BASH (on camera): When you look at Mia Love or you look at Susana Martinez, you might think one thing, but then you hear them talk, and you realize they're very conservative.

CARLY FIORINA, FORMER SENATE CANDIDATE: They are very conservative and I think they're very conservative because they know from their own life experience that conservative principles work better. That's why I became a full-fledged conservative because I saw in the real world, you decentralize decision making, it works better. You empower individuals, it works better.


BASH: As for the up-and-coming Republican that's going to be highlighted tonight, Senator Marco Rubio, I am told that he is although very conservative, he is not going to give a red meat speech.

A source that's familiar with his speech says he is going to talk more about what he has talked about over the years that propelled him into the Senate, about what he calls exceptionalism, and what he means by that is the American dream. He is a Cuban-American. He is going to talk about his experience and how that has guided his principles and his philosophy.

I am also told, Wolf, his whole goal is simply to set the stage, set the table for the man who will come after him, the man of the hour, Mitt Romney -- Wolf.

BLITZER: Transition to a new generation of leaders continuing to unfold. Dana will be on the floor for us throughout the night.

Much more on what's going on, a huge night for the Republicans. Historic night. Mitt Romney getting ready to accept the Republican presidential nomination -- much more on that coming up.

But there's another story I want to update you on, what's been happening along the Gulf Coast. The watery disaster caused by Hurricane Isaac is still unfolding.

An earthen dam on the Louisiana-Mississippi border is now in danger of failing. More than 2,000 people live immediately downstream. Evacuations have been ordered. Crews are making what they call a relief cut in the dam to ease the pressure. The emergency is also far from over in Louisiana's Plaquemines Parish.

CNN's Brian Todd is there and he's on the scene for us.

Brian, you rode along on a rescue mission. How did that go?

BRIAN TODD, CNN CORRESPONDENT: Wolf, it was a little frustrating for a lot of rescue officials here.

They're still looking for stranded victims. We went with rescuers in an airboat convoy, one of the few ways they can even get to them.


TODD (voice-over): Billy Nungesser has little time and way too much water to cover. The Plaquemines Parish president is on the second day of a search mission trying to find anyone stranded from a massive flood surge.

We ride with him in a convoy of airboats, one of few ways to reach residents isolated by floodwater.

(on camera): You going to stay until the water goes down?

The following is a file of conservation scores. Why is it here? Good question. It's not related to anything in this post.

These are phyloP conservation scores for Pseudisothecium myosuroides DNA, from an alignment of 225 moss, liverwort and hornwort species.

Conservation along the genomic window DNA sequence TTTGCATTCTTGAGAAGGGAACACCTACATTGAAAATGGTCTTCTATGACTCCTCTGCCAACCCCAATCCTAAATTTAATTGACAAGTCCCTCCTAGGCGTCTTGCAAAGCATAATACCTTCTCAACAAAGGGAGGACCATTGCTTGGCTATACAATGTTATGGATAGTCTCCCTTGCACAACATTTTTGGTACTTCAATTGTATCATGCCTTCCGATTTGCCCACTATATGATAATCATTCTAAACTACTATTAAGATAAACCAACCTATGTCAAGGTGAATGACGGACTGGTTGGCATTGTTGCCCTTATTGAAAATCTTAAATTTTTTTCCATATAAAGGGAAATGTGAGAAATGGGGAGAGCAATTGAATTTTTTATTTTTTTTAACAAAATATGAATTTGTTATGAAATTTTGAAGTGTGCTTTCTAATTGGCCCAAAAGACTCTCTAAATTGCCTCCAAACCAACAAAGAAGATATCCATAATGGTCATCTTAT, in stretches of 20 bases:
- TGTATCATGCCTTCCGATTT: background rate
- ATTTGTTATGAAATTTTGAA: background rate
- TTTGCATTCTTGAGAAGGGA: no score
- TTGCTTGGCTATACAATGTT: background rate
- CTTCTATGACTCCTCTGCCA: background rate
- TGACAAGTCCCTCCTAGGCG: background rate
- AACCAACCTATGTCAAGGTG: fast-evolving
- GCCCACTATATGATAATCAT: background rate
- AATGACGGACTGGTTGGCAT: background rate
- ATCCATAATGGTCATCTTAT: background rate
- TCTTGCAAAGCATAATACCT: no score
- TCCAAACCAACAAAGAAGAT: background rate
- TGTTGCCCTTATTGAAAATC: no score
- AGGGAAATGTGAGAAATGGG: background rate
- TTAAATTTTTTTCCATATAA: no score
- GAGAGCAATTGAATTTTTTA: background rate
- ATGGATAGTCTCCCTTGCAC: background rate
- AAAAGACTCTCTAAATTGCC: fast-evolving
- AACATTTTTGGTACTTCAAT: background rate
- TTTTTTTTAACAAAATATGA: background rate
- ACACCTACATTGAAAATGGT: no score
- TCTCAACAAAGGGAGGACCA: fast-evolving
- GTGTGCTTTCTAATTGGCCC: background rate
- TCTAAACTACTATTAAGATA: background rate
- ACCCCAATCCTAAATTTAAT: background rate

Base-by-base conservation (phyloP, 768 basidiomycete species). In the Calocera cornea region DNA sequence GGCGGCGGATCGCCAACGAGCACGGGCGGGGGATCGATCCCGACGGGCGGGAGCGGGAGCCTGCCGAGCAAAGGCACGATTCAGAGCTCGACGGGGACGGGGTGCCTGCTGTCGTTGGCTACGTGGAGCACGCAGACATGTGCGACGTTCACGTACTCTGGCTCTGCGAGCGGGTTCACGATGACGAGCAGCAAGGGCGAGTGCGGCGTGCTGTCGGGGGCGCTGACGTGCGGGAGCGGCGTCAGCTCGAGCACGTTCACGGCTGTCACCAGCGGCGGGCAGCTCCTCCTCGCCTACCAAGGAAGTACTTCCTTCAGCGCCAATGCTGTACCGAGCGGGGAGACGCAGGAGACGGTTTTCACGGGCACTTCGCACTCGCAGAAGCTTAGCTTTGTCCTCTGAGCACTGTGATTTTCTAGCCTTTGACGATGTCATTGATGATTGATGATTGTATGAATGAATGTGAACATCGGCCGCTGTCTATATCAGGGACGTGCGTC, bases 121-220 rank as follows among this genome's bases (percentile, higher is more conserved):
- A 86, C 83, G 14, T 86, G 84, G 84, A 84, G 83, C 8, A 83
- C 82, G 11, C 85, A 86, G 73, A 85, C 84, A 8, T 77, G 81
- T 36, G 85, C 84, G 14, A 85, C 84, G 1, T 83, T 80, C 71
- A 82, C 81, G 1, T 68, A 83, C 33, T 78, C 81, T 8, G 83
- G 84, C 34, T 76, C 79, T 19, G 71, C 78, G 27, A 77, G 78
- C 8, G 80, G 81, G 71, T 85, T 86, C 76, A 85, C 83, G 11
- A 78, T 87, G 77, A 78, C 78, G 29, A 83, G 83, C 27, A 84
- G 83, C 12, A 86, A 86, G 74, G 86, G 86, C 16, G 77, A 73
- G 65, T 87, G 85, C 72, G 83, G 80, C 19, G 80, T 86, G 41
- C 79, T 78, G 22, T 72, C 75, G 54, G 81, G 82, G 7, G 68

TODD (voice-over): In the tiny town of Ironton, complete devastation, houses inundated by not only water but a grassy muddy sludge. A rescuer says they got three people out of this house in the storm. In places like this, rescue officials tell us that what they're looking for are signs of people on the roofs. Unless they're incapacitated, they say they will come out, let you know they're there.

This was all triggered by the overtopping of a levee during Hurricane Isaac. Nungesser believes about a 30-mile stretch of that levee is underwater, meaning he and his teams may have to cover about 60 square miles of engulfed village and he is already exhausted.

(on camera): What do you think you got in here?

BILLY NUNGESSER, PRESIDENT, PLAQUEMINES PARISH, LOUISIANA: It's unbelievable, deja vu, man. This is unbelievable.

TODD: You have been through the oil spill and you have been Katrina, and how would you rate this?

NUNGESSER: There's more water here than Katrina.

TODD (voice-over): And potentially more people stranded. Coming in off the floodwaters, stopping here at Billy Nungesser's house, he says built the house and this wall here to withstand hurricanes, and it's barely holding up, but it's got to. He has 11 survivors of the flood staying here.

We watched 65-year-old Melanie Bekaris (ph) handicapped and with dementia being brought out for airlift. A sheriff's deputy tells us her husband tried to drive her out during the storm. Their car got pushed into a flooded ditch. Then:

RANDALL FORTMAYER, SHERIFF'S DEPUTY: And then they got on top the vehicle, and the water got deep to where they had to start swimming. They found a log or a telephone pole, where they was hanging onto that. Then when it got to the debris line, they couldn't go no further. He kind of tied his wife to the pole, with her head up out the water and he kind of crawled over to the debris to the levee and then ran up the levee and came here.